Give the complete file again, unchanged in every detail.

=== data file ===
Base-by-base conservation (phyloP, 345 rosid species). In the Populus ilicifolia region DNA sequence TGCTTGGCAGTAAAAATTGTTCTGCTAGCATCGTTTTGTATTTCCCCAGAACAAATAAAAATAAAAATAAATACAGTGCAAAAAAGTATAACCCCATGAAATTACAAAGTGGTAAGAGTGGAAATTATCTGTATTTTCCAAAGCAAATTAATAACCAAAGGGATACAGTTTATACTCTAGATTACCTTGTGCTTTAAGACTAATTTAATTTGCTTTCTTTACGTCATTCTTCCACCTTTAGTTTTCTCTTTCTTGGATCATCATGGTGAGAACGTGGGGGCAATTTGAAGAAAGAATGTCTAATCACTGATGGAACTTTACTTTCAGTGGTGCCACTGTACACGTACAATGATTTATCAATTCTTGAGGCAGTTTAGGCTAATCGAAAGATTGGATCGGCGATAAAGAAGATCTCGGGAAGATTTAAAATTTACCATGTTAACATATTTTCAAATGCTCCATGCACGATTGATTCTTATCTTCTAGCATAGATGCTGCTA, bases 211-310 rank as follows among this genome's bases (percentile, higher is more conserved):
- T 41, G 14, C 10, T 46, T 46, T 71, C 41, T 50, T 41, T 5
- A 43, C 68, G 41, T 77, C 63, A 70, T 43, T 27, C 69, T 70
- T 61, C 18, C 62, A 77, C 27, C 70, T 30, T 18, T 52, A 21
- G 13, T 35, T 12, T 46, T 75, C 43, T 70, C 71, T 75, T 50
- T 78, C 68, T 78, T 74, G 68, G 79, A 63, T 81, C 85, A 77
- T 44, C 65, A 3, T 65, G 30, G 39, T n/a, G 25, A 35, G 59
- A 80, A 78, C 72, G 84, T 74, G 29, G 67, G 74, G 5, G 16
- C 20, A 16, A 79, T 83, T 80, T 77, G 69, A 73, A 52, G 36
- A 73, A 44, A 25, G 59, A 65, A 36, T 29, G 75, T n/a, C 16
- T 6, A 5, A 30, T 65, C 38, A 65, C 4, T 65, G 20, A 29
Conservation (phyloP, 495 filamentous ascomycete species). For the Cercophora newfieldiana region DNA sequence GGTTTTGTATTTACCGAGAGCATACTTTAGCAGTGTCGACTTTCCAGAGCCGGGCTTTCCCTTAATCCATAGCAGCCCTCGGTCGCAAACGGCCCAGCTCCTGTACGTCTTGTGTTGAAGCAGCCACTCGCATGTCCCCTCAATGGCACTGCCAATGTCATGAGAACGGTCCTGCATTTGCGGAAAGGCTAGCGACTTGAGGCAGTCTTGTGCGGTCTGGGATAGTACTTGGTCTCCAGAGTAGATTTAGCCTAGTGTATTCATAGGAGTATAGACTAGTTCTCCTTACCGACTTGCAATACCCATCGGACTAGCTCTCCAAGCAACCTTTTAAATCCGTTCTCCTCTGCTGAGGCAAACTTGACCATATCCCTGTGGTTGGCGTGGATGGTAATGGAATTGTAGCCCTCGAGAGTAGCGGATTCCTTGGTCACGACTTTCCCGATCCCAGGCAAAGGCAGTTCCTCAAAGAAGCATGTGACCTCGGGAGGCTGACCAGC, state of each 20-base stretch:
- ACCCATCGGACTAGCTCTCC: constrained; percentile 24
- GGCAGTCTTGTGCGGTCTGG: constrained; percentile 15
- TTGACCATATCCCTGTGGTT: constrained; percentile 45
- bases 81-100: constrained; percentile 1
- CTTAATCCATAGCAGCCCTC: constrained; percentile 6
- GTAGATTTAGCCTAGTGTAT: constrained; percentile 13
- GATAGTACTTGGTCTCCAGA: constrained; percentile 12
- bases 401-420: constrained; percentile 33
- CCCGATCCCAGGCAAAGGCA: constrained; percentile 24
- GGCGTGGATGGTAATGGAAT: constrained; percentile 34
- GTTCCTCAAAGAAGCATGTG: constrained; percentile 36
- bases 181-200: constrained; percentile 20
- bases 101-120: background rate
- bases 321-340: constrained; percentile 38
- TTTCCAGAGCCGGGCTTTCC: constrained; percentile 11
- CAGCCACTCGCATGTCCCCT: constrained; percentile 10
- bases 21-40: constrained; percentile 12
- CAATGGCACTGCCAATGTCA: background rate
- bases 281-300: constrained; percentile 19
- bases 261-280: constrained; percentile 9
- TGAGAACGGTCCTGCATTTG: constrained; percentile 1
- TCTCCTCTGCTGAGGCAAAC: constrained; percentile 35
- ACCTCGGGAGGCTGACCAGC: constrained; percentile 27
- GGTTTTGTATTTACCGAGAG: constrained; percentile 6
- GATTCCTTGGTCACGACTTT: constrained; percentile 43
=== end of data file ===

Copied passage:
Base-by-base conservation (phyloP, 345 rosid species). In the Populus ilicifolia region DNA sequence TGCTTGGCAGTAAAAATTGTTCTGCTAGCATCGTTTTGTATTTCCCCAGAACAAATAAAAATAAAAATAAATACAGTGCAAAAAAGTATAACCCCATGAAATTACAAAGTGGTAAGAGTGGAAATTATCTGTATTTTCCAAAGCAAATTAATAACCAAAGGGATACAGTTTATACTCTAGATTACCTTGTGCTTTAAGACTAATTTAATTTGCTTTCTTTACGTCATTCTTCCACCTTTAGTTTTCTCTTTCTTGGATCATCATGGTGAGAACGTGGGGGCAATTTGAAGAAAGAATGTCTAATCACTGATGGAACTTTACTTTCAGTGGTGCCACTGTACACGTACAATGATTTATCAATTCTTGAGGCAGTTTAGGCTAATCGAAAGATTGGATCGGCGATAAAGAAGATCTCGGGAAGATTTAAAATTTACCATGTTAACATATTTTCAAATGCTCCATGCACGATTGATTCTTATCTTCTAGCATAGATGCTGCTA, bases 211-310 rank as follows among this genome's bases (percentile, higher is more conserved):
- T 41, G 14, C 10, T 46, T 46, T 71, C 41, T 50, T 41, T 5
- A 43, C 68, G 41, T 77, C 63, A 70, T 43, T 27, C 69, T 70
- T 61, C 18, C 62, A 77, C 27, C 70, T 30, T 18, T 52, A 21
- G 13, T 35, T 12, T 46, T 75, C 43, T 70, C 71, T 75, T 50
- T 78, C 68, T 78, T 74, G 68, G 79, A 63, T 81, C 85, A 77
- T 44, C 65, A 3, T 65, G 30, G 39, T n/a, G 25, A 35, G 59
- A 80, A 78, C 72, G 84, T 74, G 29, G 67, G 74, G 5, G 16
- C 20, A 16, A 79, T 83, T 80, T 77, G 69, A 73, A 52, G 36
- A 73, A 44, A 25, G 59, A 65, A 36, T 29, G 75, T n/a, C 16
- T 6, A 5, A 30, T 65, C 38, A 65, C 4, T 65, G 20, A 29
Conservation (phyloP, 495 filamentous ascomycete species). For the Cercophora newfieldiana region DNA sequence GGTTTTGTATTTACCGAGAGCATACTTTAGCAGTGTCGACTTTCCAGAGCCGGGCTTTCCCTTAATCCATAGCAGCCCTCGGTCGCAAACGGCCCAGCTCCTGTACGTCTTGTGTTGAAGCAGCCACTCGCATGTCCCCTCAATGGCACTGCCAATGTCATGAGAACGGTCCTGCATTTGCGGAAAGGCTAGCGACTTGAGGCAGTCTTGTGCGGTCTGGGATAGTACTTGGTCTCCAGAGTAGATTTAGCCTAGTGTATTCATAGGAGTATAGACTAGTTCTCCTTACCGACTTGCAATACCCATCGGACTAGCTCTCCAAGCAACCTTTTAAATCCGTTCTCCTCTGCTGAGGCAAACTTGACCATATCCCTGTGGTTGGCGTGGATGGTAATGGAATTGTAGCCCTCGAGAGTAGCGGATTCCTTGGTCACGACTTTCCCGATCCCAGGCAAAGGCAGTTCCTCAAAGAAGCATGTGACCTCGGGAGGCTGACCAGC, state of each 20-base stretch:
- ACCCATCGGACTAGCTCTCC: constrained; percentile 24
- GGCAGTCTTGTGCGGTCTGG: constrained; percentile 15
- TTGACCATATCCCTGTGGTT: constrained; percentile 45
- bases 81-100: constrained; percentile 1
- CTTAATCCATAGCAGCCCTC: constrained; percentile 6
- GTAGATTTAGCCTAGTGTAT: constrained; percentile 13
- GATAGTACTTGGTCTCCAGA: constrained; percentile 12
- bases 401-420: constrained; percentile 33
- CCCGATCCCAGGCAAAGGCA: constrained; percentile 24
- GGCGTGGATGGTAATGGAAT: constrained; percentile 34
- GTTCCTCAAAGAAGCATGTG: constrained; percentile 36
- bases 181-200: constrained; percentile 20
- bases 101-120: background rate
- bases 321-340: constrained; percentile 38
- TTTCCAGAGCCGGGCTTTCC: constrained; percentile 11
- CAGCCACTCGCATGTCCCCT: constrained; percentile 10
- bases 21-40: constrained; percentile 12
- CAATGGCACTGCCAATGTCA: background rate
- bases 281-300: constrained; percentile 19
- bases 261-280: constrained; percentile 9
- TGAGAACGGTCCTGCATTTG: constrained; percentile 1
- TCTCCTCTGCTGAGGCAAAC: constrained; percentile 35
- ACCTCGGGAGGCTGACCAGC: constrained; percentile 27
- GGTTTTGTATTTACCGAGAG: constrained; percentile 6
- GATTCCTTGGTCACGACTTT: constrained; percentile 43